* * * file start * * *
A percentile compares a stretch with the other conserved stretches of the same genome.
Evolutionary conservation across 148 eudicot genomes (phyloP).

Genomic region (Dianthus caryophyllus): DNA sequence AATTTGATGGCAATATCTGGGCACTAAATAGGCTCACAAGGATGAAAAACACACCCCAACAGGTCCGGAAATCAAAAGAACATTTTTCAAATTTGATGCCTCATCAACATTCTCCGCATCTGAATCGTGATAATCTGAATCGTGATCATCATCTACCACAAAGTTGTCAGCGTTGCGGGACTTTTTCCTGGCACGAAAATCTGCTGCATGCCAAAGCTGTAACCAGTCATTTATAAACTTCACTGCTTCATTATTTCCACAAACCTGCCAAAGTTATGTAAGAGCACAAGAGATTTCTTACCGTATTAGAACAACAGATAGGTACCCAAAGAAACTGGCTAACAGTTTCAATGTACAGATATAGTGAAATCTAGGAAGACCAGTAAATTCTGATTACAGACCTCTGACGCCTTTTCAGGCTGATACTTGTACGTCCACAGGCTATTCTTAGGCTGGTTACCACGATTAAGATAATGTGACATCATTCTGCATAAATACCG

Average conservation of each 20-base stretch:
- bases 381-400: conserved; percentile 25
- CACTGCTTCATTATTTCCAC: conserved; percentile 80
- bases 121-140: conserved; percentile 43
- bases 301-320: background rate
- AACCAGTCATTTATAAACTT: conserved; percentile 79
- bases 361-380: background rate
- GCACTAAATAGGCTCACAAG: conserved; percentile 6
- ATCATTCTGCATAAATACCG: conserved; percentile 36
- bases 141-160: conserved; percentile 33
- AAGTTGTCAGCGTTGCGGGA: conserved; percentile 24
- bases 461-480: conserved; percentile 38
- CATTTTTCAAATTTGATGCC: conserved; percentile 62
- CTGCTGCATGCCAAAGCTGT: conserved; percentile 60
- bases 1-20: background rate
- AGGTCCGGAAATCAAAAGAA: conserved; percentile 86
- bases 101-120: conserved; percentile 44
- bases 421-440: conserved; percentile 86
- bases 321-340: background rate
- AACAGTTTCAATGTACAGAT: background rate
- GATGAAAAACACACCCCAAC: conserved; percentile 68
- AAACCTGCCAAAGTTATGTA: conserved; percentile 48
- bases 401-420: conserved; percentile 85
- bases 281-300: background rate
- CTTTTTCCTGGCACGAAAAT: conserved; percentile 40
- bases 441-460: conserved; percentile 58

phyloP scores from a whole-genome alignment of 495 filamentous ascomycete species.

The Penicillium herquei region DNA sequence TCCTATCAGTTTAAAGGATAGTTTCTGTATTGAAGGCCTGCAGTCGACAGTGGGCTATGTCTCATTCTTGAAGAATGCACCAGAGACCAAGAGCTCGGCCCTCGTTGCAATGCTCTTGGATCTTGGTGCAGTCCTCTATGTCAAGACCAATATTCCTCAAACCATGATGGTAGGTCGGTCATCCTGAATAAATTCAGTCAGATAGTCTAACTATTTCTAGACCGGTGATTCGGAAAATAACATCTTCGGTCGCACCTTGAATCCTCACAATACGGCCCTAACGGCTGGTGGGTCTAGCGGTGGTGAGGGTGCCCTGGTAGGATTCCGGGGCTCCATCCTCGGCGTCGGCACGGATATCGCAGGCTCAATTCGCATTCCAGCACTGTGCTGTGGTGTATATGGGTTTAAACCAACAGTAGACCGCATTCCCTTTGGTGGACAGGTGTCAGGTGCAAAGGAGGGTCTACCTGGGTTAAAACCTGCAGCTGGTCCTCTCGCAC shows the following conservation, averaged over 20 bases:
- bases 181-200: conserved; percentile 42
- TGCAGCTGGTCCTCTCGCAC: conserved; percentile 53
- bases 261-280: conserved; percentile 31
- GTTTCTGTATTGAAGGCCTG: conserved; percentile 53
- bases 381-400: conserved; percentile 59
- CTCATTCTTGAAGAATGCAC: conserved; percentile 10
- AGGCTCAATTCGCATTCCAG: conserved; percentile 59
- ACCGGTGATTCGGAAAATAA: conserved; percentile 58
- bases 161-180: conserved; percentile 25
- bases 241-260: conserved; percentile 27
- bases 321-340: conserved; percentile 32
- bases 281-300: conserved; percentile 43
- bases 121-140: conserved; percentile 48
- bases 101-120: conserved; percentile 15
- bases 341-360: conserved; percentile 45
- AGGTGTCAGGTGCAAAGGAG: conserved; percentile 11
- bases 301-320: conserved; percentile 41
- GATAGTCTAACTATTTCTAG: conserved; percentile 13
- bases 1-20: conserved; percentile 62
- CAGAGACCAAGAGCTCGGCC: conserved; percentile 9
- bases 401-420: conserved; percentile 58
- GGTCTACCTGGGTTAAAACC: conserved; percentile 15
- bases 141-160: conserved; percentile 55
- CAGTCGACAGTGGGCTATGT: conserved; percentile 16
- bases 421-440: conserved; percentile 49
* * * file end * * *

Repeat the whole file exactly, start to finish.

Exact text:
A percentile compares a stretch with the other conserved stretches of the same genome.
Evolutionary conservation across 148 eudicot genomes (phyloP).

Genomic region (Dianthus caryophyllus): DNA sequence AATTTGATGGCAATATCTGGGCACTAAATAGGCTCACAAGGATGAAAAACACACCCCAACAGGTCCGGAAATCAAAAGAACATTTTTCAAATTTGATGCCTCATCAACATTCTCCGCATCTGAATCGTGATAATCTGAATCGTGATCATCATCTACCACAAAGTTGTCAGCGTTGCGGGACTTTTTCCTGGCACGAAAATCTGCTGCATGCCAAAGCTGTAACCAGTCATTTATAAACTTCACTGCTTCATTATTTCCACAAACCTGCCAAAGTTATGTAAGAGCACAAGAGATTTCTTACCGTATTAGAACAACAGATAGGTACCCAAAGAAACTGGCTAACAGTTTCAATGTACAGATATAGTGAAATCTAGGAAGACCAGTAAATTCTGATTACAGACCTCTGACGCCTTTTCAGGCTGATACTTGTACGTCCACAGGCTATTCTTAGGCTGGTTACCACGATTAAGATAATGTGACATCATTCTGCATAAATACCG

Average conservation of each 20-base stretch:
- bases 381-400: conserved; percentile 25
- CACTGCTTCATTATTTCCAC: conserved; percentile 80
- bases 121-140: conserved; percentile 43
- bases 301-320: background rate
- AACCAGTCATTTATAAACTT: conserved; percentile 79
- bases 361-380: background rate
- GCACTAAATAGGCTCACAAG: conserved; percentile 6
- ATCATTCTGCATAAATACCG: conserved; percentile 36
- bases 141-160: conserved; percentile 33
- AAGTTGTCAGCGTTGCGGGA: conserved; percentile 24
- bases 461-480: conserved; percentile 38
- CATTTTTCAAATTTGATGCC: conserved; percentile 62
- CTGCTGCATGCCAAAGCTGT: conserved; percentile 60
- bases 1-20: background rate
- AGGTCCGGAAATCAAAAGAA: conserved; percentile 86
- bases 101-120: conserved; percentile 44
- bases 421-440: conserved; percentile 86
- bases 321-340: background rate
- AACAGTTTCAATGTACAGAT: background rate
- GATGAAAAACACACCCCAAC: conserved; percentile 68
- AAACCTGCCAAAGTTATGTA: conserved; percentile 48
- bases 401-420: conserved; percentile 85
- bases 281-300: background rate
- CTTTTTCCTGGCACGAAAAT: conserved; percentile 40
- bases 441-460: conserved; percentile 58

phyloP scores from a whole-genome alignment of 495 filamentous ascomycete species.

The Penicillium herquei region DNA sequence TCCTATCAGTTTAAAGGATAGTTTCTGTATTGAAGGCCTGCAGTCGACAGTGGGCTATGTCTCATTCTTGAAGAATGCACCAGAGACCAAGAGCTCGGCCCTCGTTGCAATGCTCTTGGATCTTGGTGCAGTCCTCTATGTCAAGACCAATATTCCTCAAACCATGATGGTAGGTCGGTCATCCTGAATAAATTCAGTCAGATAGTCTAACTATTTCTAGACCGGTGATTCGGAAAATAACATCTTCGGTCGCACCTTGAATCCTCACAATACGGCCCTAACGGCTGGTGGGTCTAGCGGTGGTGAGGGTGCCCTGGTAGGATTCCGGGGCTCCATCCTCGGCGTCGGCACGGATATCGCAGGCTCAATTCGCATTCCAGCACTGTGCTGTGGTGTATATGGGTTTAAACCAACAGTAGACCGCATTCCCTTTGGTGGACAGGTGTCAGGTGCAAAGGAGGGTCTACCTGGGTTAAAACCTGCAGCTGGTCCTCTCGCAC shows the following conservation, averaged over 20 bases:
- bases 181-200: conserved; percentile 42
- TGCAGCTGGTCCTCTCGCAC: conserved; percentile 53
- bases 261-280: conserved; percentile 31
- GTTTCTGTATTGAAGGCCTG: conserved; percentile 53
- bases 381-400: conserved; percentile 59
- CTCATTCTTGAAGAATGCAC: conserved; percentile 10
- AGGCTCAATTCGCATTCCAG: conserved; percentile 59
- ACCGGTGATTCGGAAAATAA: conserved; percentile 58
- bases 161-180: conserved; percentile 25
- bases 241-260: conserved; percentile 27
- bases 321-340: conserved; percentile 32
- bases 281-300: conserved; percentile 43
- bases 121-140: conserved; percentile 48
- bases 101-120: conserved; percentile 15
- bases 341-360: conserved; percentile 45
- AGGTGTCAGGTGCAAAGGAG: conserved; percentile 11
- bases 301-320: conserved; percentile 41
- GATAGTCTAACTATTTCTAG: conserved; percentile 13
- bases 1-20: conserved; percentile 62
- CAGAGACCAAGAGCTCGGCC: conserved; percentile 9
- bases 401-420: conserved; percentile 58
- GGTCTACCTGGGTTAAAACC: conserved; percentile 15
- bases 141-160: conserved; percentile 55
- CAGTCGACAGTGGGCTATGT: conserved; percentile 16
- bases 421-440: conserved; percentile 49